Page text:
Cleaning for Pesach
The Jewish Internet with Mark Mietkiewicz, Special To The Dayton Jewish Observer
Sure, it’s known as the holiday of national liberation. Just don’t try to convince anyone who’s been spending countless hours cleaning for Passover. But just remember you’re not alone: there are plenty of people who want to share their tips, and stories of toil and joy.
You can’t get much more user-friendly than a web page with the title, How to do your Pesach Cleaning Happily in Less than One Day.
In it, Rabbi Shlomo Aviner passes along the basics: how to deal with children’s clothing, medicines and toiletries, high chairs, cars, and of course, the kitchen.
He concludes, “In light of what is written above, it should take about an hour to clean the house, another hour for the dining room, and two-three hours to kasher the kitchen. In short, about one day (http://bit.ly/passclean1).”
On the other hand, there’s Stephanie Savir. I’m sure she means well. She really does. But if you look at her site and haven’t started your own cleaning, perhaps you should just file away Stephanie’s advice for next year.
Her Ten Tips for Reducing Pesach Pressure includes advice for what to do “7 weeks before Passover: Review and copy recipes; Buy paper goods and cleaning supplies.” At 6 weeks: “Buy Yom Tov outfits for family; Clean bedrooms.” At 5 weeks: “Clean basement and cars” and so on (http://bit.ly/passclean2).
Before he gets into the nitty and the gritty, Rabbi Moshe Finkelstein explains why modern Passover causes cleaning angst.
In the past, wealthy people who lived in large homes often had many servants to do their cleaning. Poor people who could not afford servants lived in small homes with one or two rooms.
“Today, we seem to be caught in a trap.” Our homes are larger. Furniture, utensils and clothing are more plentiful. But we don’t have the servants to do the cleaning. So the weeks before the holiday become filled with cleaning (http://bit.ly/passclean4).”
Whether or not you enjoy cleaning, do take care with those industrial strength cleansers. Yona Amitai, a senior toxicologist at Hadassah-University Hospital in Jerusalem warns that “the number of accidental poisonings of children from cleaning fluid triples during the two or three weeks before Passover.”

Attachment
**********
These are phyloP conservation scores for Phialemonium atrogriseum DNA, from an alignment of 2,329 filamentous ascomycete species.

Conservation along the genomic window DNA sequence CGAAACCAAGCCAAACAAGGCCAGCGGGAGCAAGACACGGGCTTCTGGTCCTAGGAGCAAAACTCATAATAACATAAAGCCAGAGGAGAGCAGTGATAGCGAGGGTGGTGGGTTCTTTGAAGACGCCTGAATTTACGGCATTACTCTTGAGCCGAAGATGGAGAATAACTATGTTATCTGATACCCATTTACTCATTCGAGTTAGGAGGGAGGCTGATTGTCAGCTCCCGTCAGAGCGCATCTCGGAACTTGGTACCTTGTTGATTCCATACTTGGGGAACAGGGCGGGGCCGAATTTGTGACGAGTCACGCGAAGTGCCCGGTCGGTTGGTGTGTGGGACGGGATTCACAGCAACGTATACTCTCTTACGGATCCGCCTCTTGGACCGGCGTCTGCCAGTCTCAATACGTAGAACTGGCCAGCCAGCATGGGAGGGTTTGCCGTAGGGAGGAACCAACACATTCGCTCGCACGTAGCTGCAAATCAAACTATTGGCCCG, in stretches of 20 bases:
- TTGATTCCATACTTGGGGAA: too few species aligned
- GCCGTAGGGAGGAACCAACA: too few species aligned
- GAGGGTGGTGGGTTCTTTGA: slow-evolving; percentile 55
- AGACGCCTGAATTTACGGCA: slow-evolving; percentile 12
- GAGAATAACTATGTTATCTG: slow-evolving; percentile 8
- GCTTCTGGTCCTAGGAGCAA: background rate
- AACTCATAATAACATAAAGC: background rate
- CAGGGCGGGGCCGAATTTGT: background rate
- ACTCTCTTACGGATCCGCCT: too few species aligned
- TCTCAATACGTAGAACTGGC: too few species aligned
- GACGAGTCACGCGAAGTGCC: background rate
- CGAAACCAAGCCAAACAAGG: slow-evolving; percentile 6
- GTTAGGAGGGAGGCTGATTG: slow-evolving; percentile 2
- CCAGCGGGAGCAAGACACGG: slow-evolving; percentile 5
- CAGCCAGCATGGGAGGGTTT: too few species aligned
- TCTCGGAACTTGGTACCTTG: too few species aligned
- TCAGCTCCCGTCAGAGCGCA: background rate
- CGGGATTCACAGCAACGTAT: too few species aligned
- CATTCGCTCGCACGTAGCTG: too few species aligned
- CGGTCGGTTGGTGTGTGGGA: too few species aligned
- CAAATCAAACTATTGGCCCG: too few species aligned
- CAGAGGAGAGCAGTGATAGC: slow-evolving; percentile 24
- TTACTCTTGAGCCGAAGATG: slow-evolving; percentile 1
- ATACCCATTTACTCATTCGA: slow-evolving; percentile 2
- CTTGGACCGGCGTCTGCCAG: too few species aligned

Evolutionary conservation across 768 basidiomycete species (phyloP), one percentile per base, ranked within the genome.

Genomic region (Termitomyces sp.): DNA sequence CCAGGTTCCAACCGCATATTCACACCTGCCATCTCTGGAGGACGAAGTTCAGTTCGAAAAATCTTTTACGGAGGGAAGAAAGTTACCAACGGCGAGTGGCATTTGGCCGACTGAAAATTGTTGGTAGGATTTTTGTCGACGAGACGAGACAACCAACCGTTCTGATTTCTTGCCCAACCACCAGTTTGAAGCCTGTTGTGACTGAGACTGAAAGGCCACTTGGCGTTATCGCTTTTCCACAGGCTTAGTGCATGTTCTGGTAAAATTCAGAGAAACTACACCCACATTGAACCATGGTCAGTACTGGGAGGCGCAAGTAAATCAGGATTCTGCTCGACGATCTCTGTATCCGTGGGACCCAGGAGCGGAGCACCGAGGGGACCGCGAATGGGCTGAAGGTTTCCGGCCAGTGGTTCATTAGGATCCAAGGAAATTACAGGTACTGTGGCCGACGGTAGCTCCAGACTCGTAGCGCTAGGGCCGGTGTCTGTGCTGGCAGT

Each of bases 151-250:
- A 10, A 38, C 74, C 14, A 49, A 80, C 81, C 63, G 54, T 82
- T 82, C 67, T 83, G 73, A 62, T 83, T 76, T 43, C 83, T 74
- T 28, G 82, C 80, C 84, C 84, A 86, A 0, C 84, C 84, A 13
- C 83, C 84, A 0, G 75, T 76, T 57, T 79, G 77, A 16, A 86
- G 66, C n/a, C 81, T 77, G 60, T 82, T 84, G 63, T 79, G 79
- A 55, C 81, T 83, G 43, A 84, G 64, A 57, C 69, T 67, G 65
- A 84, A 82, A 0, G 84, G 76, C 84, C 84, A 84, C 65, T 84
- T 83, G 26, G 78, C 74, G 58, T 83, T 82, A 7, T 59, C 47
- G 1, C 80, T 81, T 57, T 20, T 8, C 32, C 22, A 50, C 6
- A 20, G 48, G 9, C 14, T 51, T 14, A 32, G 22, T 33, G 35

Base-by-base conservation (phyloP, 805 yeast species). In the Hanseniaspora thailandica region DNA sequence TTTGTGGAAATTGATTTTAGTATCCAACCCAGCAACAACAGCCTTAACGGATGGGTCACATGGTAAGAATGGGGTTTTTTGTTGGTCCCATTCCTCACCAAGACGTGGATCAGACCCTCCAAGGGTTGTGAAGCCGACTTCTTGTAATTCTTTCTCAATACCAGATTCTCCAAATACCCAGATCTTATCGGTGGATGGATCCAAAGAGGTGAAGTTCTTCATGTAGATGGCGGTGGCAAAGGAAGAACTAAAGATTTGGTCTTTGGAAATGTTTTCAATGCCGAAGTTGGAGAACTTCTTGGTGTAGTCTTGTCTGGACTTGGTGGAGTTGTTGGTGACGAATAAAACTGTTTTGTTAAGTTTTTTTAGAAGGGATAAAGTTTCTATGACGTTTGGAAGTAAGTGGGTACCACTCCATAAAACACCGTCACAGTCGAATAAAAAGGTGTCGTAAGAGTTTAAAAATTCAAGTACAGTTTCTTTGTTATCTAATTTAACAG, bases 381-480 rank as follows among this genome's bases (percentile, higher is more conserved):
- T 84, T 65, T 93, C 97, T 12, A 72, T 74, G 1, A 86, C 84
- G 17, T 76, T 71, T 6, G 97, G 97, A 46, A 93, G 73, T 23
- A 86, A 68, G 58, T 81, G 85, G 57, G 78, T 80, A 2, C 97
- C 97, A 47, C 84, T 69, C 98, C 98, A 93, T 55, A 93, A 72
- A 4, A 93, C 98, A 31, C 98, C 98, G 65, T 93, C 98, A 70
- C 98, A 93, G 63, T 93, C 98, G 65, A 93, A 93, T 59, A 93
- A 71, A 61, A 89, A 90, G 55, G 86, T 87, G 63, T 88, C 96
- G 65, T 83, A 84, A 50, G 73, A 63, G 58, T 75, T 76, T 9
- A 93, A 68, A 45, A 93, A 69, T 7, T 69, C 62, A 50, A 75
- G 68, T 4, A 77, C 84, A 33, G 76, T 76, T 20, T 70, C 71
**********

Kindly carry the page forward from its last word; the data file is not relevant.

Amitai also advises parents to be extra cautious when cleaning out medicine cabinets to ensure drugs don’t end up in the hands of children (http://bit.ly/passclean3).
The late Jerusalem Post humorist Sam Orbaum set his sights on the annual cleaning ritual, and his wife’s rush to chuck out the non-kosher for Passover food including a jar of date spread.
“Whoa there. That’s the one commandment I do observe religiously: Thou shalt not throw away perfectly good food. We have an understanding in my home: the kids get first dibs, what they leave over we offer the cat, what the cat doesn’t want is my supper.”
He continues, “So that’s why, the other night, we all sat down to a delicious meal of honeyed date spread patties with marshmallow topping (left over from Lag Ba’Omer) on a bed of lemon wafers (Purim). When I asked the kids what they’d like for dessert, they begged for broccoli (http://bit.ly/passclean18).”
I’m not quite sure how they conducted their survey but according to the Brandman Research Institute, 43 million man-hours are spent in Israel in cleaning preparations for Passover. Curious use of the term “man-hours” since the study found that 29 million cleaning hours are done by women and 11 million hours by men. People paid to clean account for the remainder (http://bit.ly/passclean13).
If you’re feeling overwhelmed cleaning for your army, be thankful you don’t have a real one to worry about like the Israel Defense Forces.
Just imagine the logistics of locking away a sea of cutting boards, knives, deep fryers, strainers and frying pans before hauling out 110 tons of matzah meal and 25,000 liters of grape juice (http://bit.ly/passclean5).
Finally, in the going overboard department, here are some homeowners who have way too much time — and aluminum foil — on their hands.
In their tongue-in-cheek photo essay, they have enveloped everything in tin foil that may have ever had contact with chametz including their couch and corner tables.
But why stop there when you can also foil over your television, lamps, dresser and for good measure, a teddy bear, toothpaste and toilet, too (http://bit.ly/passclean6).
Well, I guess that’s a wrap.
Have a chag kasher v’samayach — a kosher and happy holiday.
Mark Mietkiewicz may be reached at email@example.com, when he isn’t cleaning.
To read the complete April 2014 Dayton Jewish Observer, click here.